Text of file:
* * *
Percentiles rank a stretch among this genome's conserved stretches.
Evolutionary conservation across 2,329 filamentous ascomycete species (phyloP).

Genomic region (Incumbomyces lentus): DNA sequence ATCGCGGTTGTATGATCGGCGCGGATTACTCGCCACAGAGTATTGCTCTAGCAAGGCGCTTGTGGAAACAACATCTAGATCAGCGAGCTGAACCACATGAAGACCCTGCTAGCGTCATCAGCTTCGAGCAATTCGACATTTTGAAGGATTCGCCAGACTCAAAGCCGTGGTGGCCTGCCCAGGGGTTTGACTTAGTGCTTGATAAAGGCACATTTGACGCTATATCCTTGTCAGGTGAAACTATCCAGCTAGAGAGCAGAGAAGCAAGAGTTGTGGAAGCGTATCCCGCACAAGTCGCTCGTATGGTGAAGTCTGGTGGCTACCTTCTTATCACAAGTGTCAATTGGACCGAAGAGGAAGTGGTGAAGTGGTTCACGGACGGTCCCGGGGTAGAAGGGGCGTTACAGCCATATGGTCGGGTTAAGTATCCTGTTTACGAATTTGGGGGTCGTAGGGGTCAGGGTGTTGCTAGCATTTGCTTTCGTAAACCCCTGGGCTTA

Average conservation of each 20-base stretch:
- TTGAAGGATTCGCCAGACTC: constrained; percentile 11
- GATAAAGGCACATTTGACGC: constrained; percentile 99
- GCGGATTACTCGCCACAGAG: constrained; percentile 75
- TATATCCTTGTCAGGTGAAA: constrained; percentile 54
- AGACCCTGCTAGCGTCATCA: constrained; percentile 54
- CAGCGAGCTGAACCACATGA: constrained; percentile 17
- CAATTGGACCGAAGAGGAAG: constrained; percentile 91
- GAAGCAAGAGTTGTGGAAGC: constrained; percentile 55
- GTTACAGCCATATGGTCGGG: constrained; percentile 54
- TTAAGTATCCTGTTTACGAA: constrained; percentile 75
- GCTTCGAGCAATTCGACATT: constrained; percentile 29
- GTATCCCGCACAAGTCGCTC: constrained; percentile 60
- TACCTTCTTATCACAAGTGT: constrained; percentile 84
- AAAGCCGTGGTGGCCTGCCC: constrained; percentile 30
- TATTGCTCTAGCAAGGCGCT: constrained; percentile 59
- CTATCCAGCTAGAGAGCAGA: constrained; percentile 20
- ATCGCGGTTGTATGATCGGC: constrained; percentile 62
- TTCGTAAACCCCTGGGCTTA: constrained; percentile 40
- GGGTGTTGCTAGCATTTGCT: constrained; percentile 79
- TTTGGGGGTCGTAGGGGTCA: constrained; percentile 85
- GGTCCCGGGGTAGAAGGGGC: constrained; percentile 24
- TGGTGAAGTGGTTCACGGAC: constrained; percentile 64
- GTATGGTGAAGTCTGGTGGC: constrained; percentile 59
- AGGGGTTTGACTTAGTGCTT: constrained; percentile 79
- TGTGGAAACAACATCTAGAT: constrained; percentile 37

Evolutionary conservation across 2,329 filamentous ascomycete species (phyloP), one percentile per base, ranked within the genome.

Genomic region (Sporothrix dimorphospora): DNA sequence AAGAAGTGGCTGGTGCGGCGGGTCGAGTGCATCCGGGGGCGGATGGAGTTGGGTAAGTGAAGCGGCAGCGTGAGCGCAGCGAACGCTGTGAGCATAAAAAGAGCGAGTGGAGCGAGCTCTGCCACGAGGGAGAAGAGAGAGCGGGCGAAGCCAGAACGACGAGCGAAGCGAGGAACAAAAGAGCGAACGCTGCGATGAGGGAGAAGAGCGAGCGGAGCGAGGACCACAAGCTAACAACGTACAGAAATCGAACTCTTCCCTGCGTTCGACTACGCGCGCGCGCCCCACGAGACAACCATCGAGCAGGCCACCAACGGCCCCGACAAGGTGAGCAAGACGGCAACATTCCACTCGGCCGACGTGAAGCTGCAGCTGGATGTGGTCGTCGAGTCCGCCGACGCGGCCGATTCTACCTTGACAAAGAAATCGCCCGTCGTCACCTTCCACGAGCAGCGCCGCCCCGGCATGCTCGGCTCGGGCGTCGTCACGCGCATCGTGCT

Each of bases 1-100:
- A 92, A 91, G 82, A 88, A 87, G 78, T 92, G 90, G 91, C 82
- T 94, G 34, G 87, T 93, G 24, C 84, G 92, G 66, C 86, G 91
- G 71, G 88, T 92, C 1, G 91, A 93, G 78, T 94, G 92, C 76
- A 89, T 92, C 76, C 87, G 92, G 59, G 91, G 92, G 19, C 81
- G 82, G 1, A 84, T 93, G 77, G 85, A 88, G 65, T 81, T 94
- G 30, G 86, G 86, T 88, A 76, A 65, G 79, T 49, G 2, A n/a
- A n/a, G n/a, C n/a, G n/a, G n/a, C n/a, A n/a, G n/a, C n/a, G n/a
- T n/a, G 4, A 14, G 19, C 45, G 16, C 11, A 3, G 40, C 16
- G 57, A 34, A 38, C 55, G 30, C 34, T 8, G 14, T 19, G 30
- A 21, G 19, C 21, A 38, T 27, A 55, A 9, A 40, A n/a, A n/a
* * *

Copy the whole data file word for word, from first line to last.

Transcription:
Percentiles rank a stretch among this genome's conserved stretches.
Evolutionary conservation across 2,329 filamentous ascomycete species (phyloP).

Genomic region (Incumbomyces lentus): DNA sequence ATCGCGGTTGTATGATCGGCGCGGATTACTCGCCACAGAGTATTGCTCTAGCAAGGCGCTTGTGGAAACAACATCTAGATCAGCGAGCTGAACCACATGAAGACCCTGCTAGCGTCATCAGCTTCGAGCAATTCGACATTTTGAAGGATTCGCCAGACTCAAAGCCGTGGTGGCCTGCCCAGGGGTTTGACTTAGTGCTTGATAAAGGCACATTTGACGCTATATCCTTGTCAGGTGAAACTATCCAGCTAGAGAGCAGAGAAGCAAGAGTTGTGGAAGCGTATCCCGCACAAGTCGCTCGTATGGTGAAGTCTGGTGGCTACCTTCTTATCACAAGTGTCAATTGGACCGAAGAGGAAGTGGTGAAGTGGTTCACGGACGGTCCCGGGGTAGAAGGGGCGTTACAGCCATATGGTCGGGTTAAGTATCCTGTTTACGAATTTGGGGGTCGTAGGGGTCAGGGTGTTGCTAGCATTTGCTTTCGTAAACCCCTGGGCTTA

Average conservation of each 20-base stretch:
- TTGAAGGATTCGCCAGACTC: constrained; percentile 11
- GATAAAGGCACATTTGACGC: constrained; percentile 99
- GCGGATTACTCGCCACAGAG: constrained; percentile 75
- TATATCCTTGTCAGGTGAAA: constrained; percentile 54
- AGACCCTGCTAGCGTCATCA: constrained; percentile 54
- CAGCGAGCTGAACCACATGA: constrained; percentile 17
- CAATTGGACCGAAGAGGAAG: constrained; percentile 91
- GAAGCAAGAGTTGTGGAAGC: constrained; percentile 55
- GTTACAGCCATATGGTCGGG: constrained; percentile 54
- TTAAGTATCCTGTTTACGAA: constrained; percentile 75
- GCTTCGAGCAATTCGACATT: constrained; percentile 29
- GTATCCCGCACAAGTCGCTC: constrained; percentile 60
- TACCTTCTTATCACAAGTGT: constrained; percentile 84
- AAAGCCGTGGTGGCCTGCCC: constrained; percentile 30
- TATTGCTCTAGCAAGGCGCT: constrained; percentile 59
- CTATCCAGCTAGAGAGCAGA: constrained; percentile 20
- ATCGCGGTTGTATGATCGGC: constrained; percentile 62
- TTCGTAAACCCCTGGGCTTA: constrained; percentile 40
- GGGTGTTGCTAGCATTTGCT: constrained; percentile 79
- TTTGGGGGTCGTAGGGGTCA: constrained; percentile 85
- GGTCCCGGGGTAGAAGGGGC: constrained; percentile 24
- TGGTGAAGTGGTTCACGGAC: constrained; percentile 64
- GTATGGTGAAGTCTGGTGGC: constrained; percentile 59
- AGGGGTTTGACTTAGTGCTT: constrained; percentile 79
- TGTGGAAACAACATCTAGAT: constrained; percentile 37

Evolutionary conservation across 2,329 filamentous ascomycete species (phyloP), one percentile per base, ranked within the genome.

Genomic region (Sporothrix dimorphospora): DNA sequence AAGAAGTGGCTGGTGCGGCGGGTCGAGTGCATCCGGGGGCGGATGGAGTTGGGTAAGTGAAGCGGCAGCGTGAGCGCAGCGAACGCTGTGAGCATAAAAAGAGCGAGTGGAGCGAGCTCTGCCACGAGGGAGAAGAGAGAGCGGGCGAAGCCAGAACGACGAGCGAAGCGAGGAACAAAAGAGCGAACGCTGCGATGAGGGAGAAGAGCGAGCGGAGCGAGGACCACAAGCTAACAACGTACAGAAATCGAACTCTTCCCTGCGTTCGACTACGCGCGCGCGCCCCACGAGACAACCATCGAGCAGGCCACCAACGGCCCCGACAAGGTGAGCAAGACGGCAACATTCCACTCGGCCGACGTGAAGCTGCAGCTGGATGTGGTCGTCGAGTCCGCCGACGCGGCCGATTCTACCTTGACAAAGAAATCGCCCGTCGTCACCTTCCACGAGCAGCGCCGCCCCGGCATGCTCGGCTCGGGCGTCGTCACGCGCATCGTGCT

Each of bases 1-100:
- A 92, A 91, G 82, A 88, A 87, G 78, T 92, G 90, G 91, C 82
- T 94, G 34, G 87, T 93, G 24, C 84, G 92, G 66, C 86, G 91
- G 71, G 88, T 92, C 1, G 91, A 93, G 78, T 94, G 92, C 76
- A 89, T 92, C 76, C 87, G 92, G 59, G 91, G 92, G 19, C 81
- G 82, G 1, A 84, T 93, G 77, G 85, A 88, G 65, T 81, T 94
- G 30, G 86, G 86, T 88, A 76, A 65, G 79, T 49, G 2, A n/a
- A n/a, G n/a, C n/a, G n/a, G n/a, C n/a, A n/a, G n/a, C n/a, G n/a
- T n/a, G 4, A 14, G 19, C 45, G 16, C 11, A 3, G 40, C 16
- G 57, A 34, A 38, C 55, G 30, C 34, T 8, G 14, T 19, G 30
- A 21, G 19, C 21, A 38, T 27, A 55, A 9, A 40, A n/a, A n/a